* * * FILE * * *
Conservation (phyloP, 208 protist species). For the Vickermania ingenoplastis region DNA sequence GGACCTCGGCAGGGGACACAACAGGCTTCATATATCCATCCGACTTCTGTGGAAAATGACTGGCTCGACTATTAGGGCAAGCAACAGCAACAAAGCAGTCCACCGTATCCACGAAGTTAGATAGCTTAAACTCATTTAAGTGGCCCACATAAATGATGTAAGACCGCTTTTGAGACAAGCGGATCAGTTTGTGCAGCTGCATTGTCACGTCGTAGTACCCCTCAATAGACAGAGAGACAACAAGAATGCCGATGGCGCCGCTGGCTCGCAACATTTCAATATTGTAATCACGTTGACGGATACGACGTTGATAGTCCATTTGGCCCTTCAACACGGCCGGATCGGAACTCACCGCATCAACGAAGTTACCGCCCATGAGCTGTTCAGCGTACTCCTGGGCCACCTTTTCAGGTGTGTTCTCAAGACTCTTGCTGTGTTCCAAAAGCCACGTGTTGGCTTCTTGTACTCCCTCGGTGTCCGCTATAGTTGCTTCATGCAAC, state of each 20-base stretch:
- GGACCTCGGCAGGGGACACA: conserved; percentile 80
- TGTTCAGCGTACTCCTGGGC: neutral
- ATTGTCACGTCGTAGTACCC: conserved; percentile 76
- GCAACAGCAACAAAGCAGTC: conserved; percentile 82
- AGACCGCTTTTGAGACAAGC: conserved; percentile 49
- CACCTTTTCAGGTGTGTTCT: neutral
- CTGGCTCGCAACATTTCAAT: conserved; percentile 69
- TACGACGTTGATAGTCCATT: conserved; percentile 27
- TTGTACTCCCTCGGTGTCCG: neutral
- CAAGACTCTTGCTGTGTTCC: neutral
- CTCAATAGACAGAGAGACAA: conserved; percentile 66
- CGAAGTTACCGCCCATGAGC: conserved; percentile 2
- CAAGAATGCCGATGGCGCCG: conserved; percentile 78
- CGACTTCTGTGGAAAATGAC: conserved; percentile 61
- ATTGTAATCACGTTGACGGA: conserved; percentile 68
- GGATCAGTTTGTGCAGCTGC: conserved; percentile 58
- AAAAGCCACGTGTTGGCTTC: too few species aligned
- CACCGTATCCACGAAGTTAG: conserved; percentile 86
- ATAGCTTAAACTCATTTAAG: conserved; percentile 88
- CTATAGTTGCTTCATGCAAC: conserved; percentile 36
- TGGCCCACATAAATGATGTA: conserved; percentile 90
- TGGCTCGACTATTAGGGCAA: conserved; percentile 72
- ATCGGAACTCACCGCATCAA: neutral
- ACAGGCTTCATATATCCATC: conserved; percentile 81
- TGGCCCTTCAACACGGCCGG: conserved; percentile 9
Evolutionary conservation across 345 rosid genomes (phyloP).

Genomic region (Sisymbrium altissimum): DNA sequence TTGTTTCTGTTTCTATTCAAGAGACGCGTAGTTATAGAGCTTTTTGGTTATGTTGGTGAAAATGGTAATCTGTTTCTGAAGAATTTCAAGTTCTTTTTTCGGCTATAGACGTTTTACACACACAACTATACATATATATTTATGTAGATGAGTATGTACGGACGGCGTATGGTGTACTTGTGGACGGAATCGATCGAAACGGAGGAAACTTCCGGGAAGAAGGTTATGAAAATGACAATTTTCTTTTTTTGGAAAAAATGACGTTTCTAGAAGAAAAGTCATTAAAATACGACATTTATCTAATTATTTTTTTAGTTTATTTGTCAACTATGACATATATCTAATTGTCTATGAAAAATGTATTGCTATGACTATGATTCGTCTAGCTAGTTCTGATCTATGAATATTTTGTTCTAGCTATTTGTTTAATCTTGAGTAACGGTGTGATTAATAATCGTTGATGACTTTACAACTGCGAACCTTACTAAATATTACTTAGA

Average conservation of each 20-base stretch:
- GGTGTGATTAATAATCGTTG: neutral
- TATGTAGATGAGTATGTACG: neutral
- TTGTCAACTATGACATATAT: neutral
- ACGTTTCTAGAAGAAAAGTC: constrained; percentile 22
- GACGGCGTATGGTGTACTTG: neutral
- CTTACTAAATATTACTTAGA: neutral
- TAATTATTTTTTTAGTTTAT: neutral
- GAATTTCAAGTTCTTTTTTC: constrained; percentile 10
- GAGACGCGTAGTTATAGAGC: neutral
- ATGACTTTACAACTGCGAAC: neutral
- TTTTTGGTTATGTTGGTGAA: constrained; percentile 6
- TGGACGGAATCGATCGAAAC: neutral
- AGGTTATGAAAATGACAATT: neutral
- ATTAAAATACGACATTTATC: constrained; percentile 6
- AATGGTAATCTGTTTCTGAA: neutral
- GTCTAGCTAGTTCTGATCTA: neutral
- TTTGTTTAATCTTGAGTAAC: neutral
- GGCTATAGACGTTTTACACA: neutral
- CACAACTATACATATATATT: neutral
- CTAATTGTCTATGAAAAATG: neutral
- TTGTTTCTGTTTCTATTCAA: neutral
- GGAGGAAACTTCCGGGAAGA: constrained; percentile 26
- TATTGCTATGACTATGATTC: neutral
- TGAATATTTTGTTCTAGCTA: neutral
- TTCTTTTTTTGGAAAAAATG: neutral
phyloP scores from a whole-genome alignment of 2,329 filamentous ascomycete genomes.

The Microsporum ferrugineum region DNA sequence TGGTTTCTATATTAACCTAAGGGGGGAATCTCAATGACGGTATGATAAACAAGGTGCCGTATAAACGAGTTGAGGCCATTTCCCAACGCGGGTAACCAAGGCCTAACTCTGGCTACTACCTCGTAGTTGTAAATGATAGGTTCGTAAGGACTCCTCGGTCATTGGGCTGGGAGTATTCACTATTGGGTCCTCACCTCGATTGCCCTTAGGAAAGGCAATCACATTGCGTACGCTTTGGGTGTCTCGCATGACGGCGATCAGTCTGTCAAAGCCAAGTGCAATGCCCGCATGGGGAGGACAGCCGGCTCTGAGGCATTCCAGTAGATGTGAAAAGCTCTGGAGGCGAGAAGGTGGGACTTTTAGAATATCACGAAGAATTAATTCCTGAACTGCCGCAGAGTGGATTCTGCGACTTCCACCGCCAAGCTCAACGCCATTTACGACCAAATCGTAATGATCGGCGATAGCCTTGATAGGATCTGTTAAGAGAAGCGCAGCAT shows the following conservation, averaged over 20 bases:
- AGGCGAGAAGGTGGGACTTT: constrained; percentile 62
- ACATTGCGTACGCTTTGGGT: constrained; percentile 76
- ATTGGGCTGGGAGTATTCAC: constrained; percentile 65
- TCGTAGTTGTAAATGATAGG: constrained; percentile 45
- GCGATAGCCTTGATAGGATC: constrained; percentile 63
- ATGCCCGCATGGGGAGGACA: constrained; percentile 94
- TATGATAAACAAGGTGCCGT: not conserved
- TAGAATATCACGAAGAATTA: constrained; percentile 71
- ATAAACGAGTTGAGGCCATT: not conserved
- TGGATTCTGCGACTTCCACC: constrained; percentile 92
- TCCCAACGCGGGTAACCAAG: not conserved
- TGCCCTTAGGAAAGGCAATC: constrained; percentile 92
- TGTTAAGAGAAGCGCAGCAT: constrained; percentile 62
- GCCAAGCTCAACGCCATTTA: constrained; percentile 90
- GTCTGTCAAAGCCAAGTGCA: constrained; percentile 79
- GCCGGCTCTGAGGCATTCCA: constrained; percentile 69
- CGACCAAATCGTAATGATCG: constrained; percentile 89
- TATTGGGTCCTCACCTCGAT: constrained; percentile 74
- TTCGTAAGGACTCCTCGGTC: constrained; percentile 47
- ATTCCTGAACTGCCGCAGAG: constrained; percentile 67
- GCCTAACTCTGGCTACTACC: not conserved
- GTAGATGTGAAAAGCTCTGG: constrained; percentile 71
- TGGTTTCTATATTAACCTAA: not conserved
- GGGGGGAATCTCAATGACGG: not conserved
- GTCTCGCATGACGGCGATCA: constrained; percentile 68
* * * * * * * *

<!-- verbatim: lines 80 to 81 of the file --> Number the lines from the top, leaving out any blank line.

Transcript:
- GGGGGGAATCTCAATGACGG: not conserved
- GTCTCGCATGACGGCGATCA: constrained; percentile 68